The WAF recognizes that there are many legitimate reasons to compete for a country other than one’s native country, and does not want to prevent people from seeking a better life or from marrying foreigners and settling down in foreign countries [17]. The governing body is not against that in the least. WAF is concerned about elite athletes, particularly in Africa, that are essentially being auctioned off to the highest bidding country [18]. It is this type of activity that the WAF seeks to prevent. Just last year, IAAF President (body has since been renamed WAF), Sebastian Coe, said that “You can’t have athletes being traded, it’s bordering on trafficking if you’re not careful” [19].

Currently, WAF feels that the three-year waiting period under Rule 41’s bylaws is sufficient because only athletes who truly desire to compete for a different country will be willing to endure it [20]. The bylaw provides a lane for people with strong desires to compete for another country to do so, while still effectively deterring against countries trafficking in elite athletes from lesser-developed countries. The WAF is happy with this balance but will continue monitoring nationality concerns [21].

Nationality is not a black and white issue. It is multi-faceted and complex by nature. The International Olympic Committee (IOC) ensures that the issue of nationality is handled with care. This is evident by the way the committee has purposely crafted the Olympic Charter. The charter provides a baseline for nationality requirements, but delegates further regulation powers to international federations for each sport.

Different sports view nationality through different lenses and thus seek different goals. In basketball, the lens is national pride and the goal is to have teams that are representative of a nation’s countrymen. In athletics, the lens is more individual based with a focus on human rights, and the goal is to ensure that athletes can compete representing a flag they have a strong connection to, while making sure their athletic talent is not exploited. While these visions differ, one is not any more right than the other. I think it is important to look to the vision of the particular sport and to the individual athlete’s reasoning for wanting to represent a certain country, before passing judgment on whether he/she should be able to or not.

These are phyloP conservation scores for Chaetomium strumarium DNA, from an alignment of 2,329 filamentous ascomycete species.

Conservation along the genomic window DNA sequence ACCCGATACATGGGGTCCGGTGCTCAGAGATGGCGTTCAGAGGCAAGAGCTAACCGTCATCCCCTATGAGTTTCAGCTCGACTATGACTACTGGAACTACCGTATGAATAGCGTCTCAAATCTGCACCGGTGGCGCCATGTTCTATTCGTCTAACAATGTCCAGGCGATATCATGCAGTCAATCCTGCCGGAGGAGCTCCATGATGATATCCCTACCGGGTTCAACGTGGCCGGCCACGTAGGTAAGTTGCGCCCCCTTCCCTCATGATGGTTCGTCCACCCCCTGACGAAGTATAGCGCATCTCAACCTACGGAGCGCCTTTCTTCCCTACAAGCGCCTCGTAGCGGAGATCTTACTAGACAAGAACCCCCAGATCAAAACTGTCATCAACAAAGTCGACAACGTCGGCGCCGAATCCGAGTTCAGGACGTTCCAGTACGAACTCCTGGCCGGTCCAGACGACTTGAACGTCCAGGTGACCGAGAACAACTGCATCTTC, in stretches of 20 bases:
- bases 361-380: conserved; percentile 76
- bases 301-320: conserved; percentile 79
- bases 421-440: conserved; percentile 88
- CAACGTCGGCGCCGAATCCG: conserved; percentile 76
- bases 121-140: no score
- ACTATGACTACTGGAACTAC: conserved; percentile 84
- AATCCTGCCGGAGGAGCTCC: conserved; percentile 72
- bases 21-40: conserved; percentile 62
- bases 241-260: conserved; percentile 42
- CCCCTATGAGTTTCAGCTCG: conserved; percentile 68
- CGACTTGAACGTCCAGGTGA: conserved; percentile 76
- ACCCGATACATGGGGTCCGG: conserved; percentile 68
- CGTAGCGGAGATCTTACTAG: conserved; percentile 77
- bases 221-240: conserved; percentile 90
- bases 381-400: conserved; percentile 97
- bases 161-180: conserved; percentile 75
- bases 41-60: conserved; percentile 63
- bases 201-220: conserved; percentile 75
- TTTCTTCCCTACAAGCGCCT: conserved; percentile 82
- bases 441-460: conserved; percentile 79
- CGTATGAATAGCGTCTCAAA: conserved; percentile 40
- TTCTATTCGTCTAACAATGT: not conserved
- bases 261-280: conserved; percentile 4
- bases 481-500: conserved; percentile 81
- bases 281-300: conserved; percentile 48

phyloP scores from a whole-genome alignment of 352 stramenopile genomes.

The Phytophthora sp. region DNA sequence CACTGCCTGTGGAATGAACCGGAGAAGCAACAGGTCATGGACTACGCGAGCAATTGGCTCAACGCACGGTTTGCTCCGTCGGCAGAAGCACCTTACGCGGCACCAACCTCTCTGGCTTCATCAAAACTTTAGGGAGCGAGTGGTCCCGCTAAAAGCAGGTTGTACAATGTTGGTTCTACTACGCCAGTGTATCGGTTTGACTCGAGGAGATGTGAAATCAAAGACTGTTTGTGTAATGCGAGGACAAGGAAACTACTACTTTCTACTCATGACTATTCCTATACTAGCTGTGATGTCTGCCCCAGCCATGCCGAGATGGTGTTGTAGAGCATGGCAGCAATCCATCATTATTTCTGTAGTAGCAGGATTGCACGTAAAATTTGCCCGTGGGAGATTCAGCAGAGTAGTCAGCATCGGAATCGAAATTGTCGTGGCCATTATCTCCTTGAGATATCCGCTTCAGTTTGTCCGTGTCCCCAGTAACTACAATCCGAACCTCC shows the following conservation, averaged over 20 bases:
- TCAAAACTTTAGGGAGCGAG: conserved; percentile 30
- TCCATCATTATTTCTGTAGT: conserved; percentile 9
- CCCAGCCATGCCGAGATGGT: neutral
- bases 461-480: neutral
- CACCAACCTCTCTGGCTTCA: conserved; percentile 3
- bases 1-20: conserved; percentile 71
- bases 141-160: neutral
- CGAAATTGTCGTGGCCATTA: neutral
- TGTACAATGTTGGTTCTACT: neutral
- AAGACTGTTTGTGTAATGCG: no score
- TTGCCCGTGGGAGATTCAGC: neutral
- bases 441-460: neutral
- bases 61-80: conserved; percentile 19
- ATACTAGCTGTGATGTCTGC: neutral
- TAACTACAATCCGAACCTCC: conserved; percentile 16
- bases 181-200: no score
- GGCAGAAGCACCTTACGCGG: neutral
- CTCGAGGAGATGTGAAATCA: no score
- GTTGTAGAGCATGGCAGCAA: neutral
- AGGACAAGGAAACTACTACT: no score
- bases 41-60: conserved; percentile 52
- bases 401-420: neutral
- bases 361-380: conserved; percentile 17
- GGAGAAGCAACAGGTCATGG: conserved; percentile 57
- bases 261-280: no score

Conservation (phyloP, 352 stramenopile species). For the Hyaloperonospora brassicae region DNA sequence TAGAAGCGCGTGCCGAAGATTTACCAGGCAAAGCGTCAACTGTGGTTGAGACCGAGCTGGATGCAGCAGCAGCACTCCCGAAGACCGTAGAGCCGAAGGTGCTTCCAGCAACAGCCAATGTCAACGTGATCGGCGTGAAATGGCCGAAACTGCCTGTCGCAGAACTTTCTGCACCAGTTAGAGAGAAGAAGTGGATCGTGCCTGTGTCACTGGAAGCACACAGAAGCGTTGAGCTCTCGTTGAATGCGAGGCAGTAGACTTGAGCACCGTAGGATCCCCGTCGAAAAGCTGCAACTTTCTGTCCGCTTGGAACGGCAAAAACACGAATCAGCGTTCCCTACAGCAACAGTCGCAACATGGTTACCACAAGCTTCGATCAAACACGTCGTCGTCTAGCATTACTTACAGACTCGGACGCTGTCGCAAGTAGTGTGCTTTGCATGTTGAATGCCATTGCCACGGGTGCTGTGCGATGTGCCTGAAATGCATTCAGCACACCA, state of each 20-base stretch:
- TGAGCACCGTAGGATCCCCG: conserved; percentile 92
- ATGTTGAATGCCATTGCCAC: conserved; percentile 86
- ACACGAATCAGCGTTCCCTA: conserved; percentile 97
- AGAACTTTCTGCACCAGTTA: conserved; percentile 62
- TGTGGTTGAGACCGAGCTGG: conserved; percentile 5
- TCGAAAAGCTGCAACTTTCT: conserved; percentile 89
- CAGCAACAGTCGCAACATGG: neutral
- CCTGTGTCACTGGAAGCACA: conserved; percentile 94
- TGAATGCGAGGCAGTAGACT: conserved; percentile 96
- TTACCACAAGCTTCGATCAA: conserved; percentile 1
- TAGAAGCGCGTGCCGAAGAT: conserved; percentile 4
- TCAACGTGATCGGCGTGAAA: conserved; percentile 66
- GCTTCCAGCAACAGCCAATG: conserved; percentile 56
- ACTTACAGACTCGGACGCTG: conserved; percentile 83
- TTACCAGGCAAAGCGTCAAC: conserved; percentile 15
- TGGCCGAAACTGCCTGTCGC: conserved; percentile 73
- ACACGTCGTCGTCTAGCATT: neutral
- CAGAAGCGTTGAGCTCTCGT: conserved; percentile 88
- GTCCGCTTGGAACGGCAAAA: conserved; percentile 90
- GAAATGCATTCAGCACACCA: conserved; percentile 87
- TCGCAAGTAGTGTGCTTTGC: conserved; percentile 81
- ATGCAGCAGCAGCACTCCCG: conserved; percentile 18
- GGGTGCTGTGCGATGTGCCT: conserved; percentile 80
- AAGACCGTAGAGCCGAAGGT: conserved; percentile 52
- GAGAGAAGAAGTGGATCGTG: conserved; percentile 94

[1] International Olympic Committee, Olympic Charter (September, 2019), Charter

[2] Id.

[3] Id.

[4] Id.

[5] Id.

[6] Matthew Impelli, As Naomi Osaka Gives Up US Citizenship to Play for Japan, Here Are Other Olympians That Have Competed for Different Countries, Newsweek (October 10, 2019),

[7] Id.

[8] FINA, Qualification System – Games of the XXXII Olympiad –Tokyo 2020: International Swimming Federation (FINA), (March 19, 2018),

[9] International Golf Federation, IGF Olympic Golf Regulations: Games of the XXXII Olympiad – Tokyo 2020, (June, 2019),

[10] James Ellingworth, Qatar Worlds Highlight Track’s Many Nationality Switches, Associated Press, (October 1, 2019),

[11] FIBA, Book 3—Players and Officials: Chapter 1: Eligibility and National Status of Players, FIBA,

[12] Id.

[13] Id.

[14] Id.

[15] Id.

[16] James Ellingworth, Qatar Worlds Highlight Track’s Many Nationality Switches, Associated Press, (October 1, 2019),

[17] Peter Spiro, Eliminate Nationality Rules, The New York Times, (January 31, 2017),

[18] Id.

[19] James Ellingworth, Qatar Worlds Highlight Track’s Many Nationality Switches, Associated Press, (October 1, 2019),

[20] Id.

[21] Id.